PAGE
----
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Trans R Soc Trop Med Hyg. 2014 Aug;108(8):488-94. doi: 10.1093/trstmh/tru084. Epub 2014 Jun 7.

Comparison of four methods for extracting DNA from dried blood on filter paper for PCR targeting the mitochondrial Plasmodium genome.

Author information

1
Department of Clinical Science, University of Bergen, 5020 Bergen, Norway National Centre for Tropical Infectious Diseases, Department of Medicine, Haukeland University Hospital, 5021 Bergen, Norway gro_strom@hotmail.com.
2
Department of Clinical Science, University of Bergen, 5020 Bergen, Norway National Centre for Tropical Infectious Diseases, Department of Medicine, Haukeland University Hospital, 5021 Bergen, Norway.
3
Department of Clinical Science, University of Bergen, 5020 Bergen, Norway Department of Medicine, Haukeland University Hospital, 5021 Bergen, Norway.

Abstract

BACKGROUND:

Few studies comparing multiple methods for DNA extraction from dried blood spots (DBS) on filter paper for PCR targeting the Plasmodium genome have been done.

METHODS:

Frequently-used methods for DNA extraction from DBS using Chelex-100, InstaGene Matrix, QIAamp DNA Mini Kit and TE buffer were compared on a dilution series of a standardized Plasmodium falciparum positive sample. The two DNA extraction methods resulting in the lowest limits of detection were compared by testing both on 31 P. falciparum positive samples collected under field conditions and stored for 4 years.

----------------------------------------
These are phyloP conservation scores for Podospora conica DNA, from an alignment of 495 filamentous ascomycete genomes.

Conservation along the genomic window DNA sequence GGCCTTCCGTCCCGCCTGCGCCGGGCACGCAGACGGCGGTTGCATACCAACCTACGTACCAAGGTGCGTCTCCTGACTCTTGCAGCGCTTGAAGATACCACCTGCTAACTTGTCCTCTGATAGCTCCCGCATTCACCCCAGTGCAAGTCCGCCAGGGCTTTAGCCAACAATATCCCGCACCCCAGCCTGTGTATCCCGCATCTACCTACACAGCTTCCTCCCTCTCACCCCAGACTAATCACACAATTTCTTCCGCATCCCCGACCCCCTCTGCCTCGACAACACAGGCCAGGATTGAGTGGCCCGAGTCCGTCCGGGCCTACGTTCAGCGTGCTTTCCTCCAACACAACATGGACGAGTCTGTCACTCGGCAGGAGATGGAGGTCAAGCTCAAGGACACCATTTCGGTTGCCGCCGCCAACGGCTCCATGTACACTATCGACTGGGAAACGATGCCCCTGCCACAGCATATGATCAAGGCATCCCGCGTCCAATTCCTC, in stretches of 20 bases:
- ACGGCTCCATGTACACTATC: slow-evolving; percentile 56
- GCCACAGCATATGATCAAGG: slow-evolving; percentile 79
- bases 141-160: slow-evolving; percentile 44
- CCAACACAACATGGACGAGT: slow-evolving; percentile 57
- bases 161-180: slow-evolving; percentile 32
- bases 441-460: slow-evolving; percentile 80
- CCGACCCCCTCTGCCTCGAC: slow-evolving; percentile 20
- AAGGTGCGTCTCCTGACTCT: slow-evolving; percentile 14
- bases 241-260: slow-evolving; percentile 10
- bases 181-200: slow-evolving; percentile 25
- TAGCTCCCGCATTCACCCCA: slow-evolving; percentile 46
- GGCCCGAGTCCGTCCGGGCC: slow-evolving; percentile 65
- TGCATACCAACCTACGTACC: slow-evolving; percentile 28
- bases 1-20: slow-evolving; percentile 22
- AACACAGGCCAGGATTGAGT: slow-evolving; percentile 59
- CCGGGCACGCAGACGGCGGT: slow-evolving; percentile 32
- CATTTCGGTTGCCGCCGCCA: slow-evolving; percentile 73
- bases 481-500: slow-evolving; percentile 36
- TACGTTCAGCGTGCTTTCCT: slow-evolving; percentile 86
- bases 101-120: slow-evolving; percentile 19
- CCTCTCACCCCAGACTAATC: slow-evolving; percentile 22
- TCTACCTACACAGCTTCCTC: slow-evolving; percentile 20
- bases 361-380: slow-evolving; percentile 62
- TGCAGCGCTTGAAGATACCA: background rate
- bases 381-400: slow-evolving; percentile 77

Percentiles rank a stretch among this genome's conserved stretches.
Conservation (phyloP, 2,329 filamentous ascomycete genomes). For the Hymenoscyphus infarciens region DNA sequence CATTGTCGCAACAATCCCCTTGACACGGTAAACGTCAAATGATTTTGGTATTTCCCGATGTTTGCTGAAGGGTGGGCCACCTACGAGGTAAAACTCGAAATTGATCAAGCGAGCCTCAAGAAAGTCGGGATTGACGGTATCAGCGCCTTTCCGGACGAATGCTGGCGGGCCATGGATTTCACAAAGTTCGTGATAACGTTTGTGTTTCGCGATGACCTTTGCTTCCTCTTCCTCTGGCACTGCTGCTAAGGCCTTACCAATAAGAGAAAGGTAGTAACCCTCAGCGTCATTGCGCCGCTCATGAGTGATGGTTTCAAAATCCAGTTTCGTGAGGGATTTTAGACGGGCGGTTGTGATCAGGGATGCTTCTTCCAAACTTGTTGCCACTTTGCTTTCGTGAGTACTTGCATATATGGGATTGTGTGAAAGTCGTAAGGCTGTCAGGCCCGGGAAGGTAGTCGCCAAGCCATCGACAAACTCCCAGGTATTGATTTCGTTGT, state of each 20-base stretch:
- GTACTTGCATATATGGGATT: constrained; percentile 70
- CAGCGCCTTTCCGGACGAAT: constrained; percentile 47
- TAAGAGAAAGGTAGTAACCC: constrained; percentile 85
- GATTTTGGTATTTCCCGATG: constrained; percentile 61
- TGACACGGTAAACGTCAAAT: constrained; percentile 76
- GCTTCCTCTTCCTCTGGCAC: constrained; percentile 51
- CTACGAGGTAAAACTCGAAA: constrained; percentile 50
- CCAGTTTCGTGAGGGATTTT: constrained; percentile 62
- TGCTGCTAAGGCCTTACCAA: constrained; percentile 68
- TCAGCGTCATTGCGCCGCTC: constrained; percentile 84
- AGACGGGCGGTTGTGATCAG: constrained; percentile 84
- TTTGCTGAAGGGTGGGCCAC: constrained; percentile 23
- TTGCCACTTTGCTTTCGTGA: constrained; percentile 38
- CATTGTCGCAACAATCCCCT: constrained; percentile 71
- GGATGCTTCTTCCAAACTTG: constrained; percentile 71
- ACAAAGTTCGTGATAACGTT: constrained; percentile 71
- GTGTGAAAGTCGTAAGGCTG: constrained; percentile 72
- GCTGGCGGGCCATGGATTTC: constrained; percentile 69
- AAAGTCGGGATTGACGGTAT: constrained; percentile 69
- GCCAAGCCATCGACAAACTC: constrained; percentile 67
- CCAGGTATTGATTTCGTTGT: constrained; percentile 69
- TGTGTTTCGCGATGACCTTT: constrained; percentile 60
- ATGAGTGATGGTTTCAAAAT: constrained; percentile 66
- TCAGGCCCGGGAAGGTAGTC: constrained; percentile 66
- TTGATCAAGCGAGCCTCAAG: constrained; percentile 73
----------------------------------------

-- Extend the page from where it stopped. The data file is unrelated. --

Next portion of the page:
RESULTS:

The Chelex-100, InstaGene Matrix and QIAamp DNA Mini Kit methods performed similarly, resulting in the detection of 0.5 to 2 parasites per microliter (p/µl). The same 13 clinical samples (13/31; 42%) were positive using both DNA extraction methods with the lowest limits of detection.

CONCLUSIONS:

Simple and low-cost methods can be sensitive and useful in extracting DNA from DBS. Poor results on stored clinical DBS indicate that further studies on the impact of storage duration and conditions, and choice of filter paper should be performed.

KEYWORDS:

Chelex; Dried blood spot testing; Malaria; Mitochondrial genome; PCR

PMID:
24907711
PMCID:
PMC4096016
DOI:
10.1093/trstmh/tru084
[Indexed for MEDLINE]
Free PMC Article

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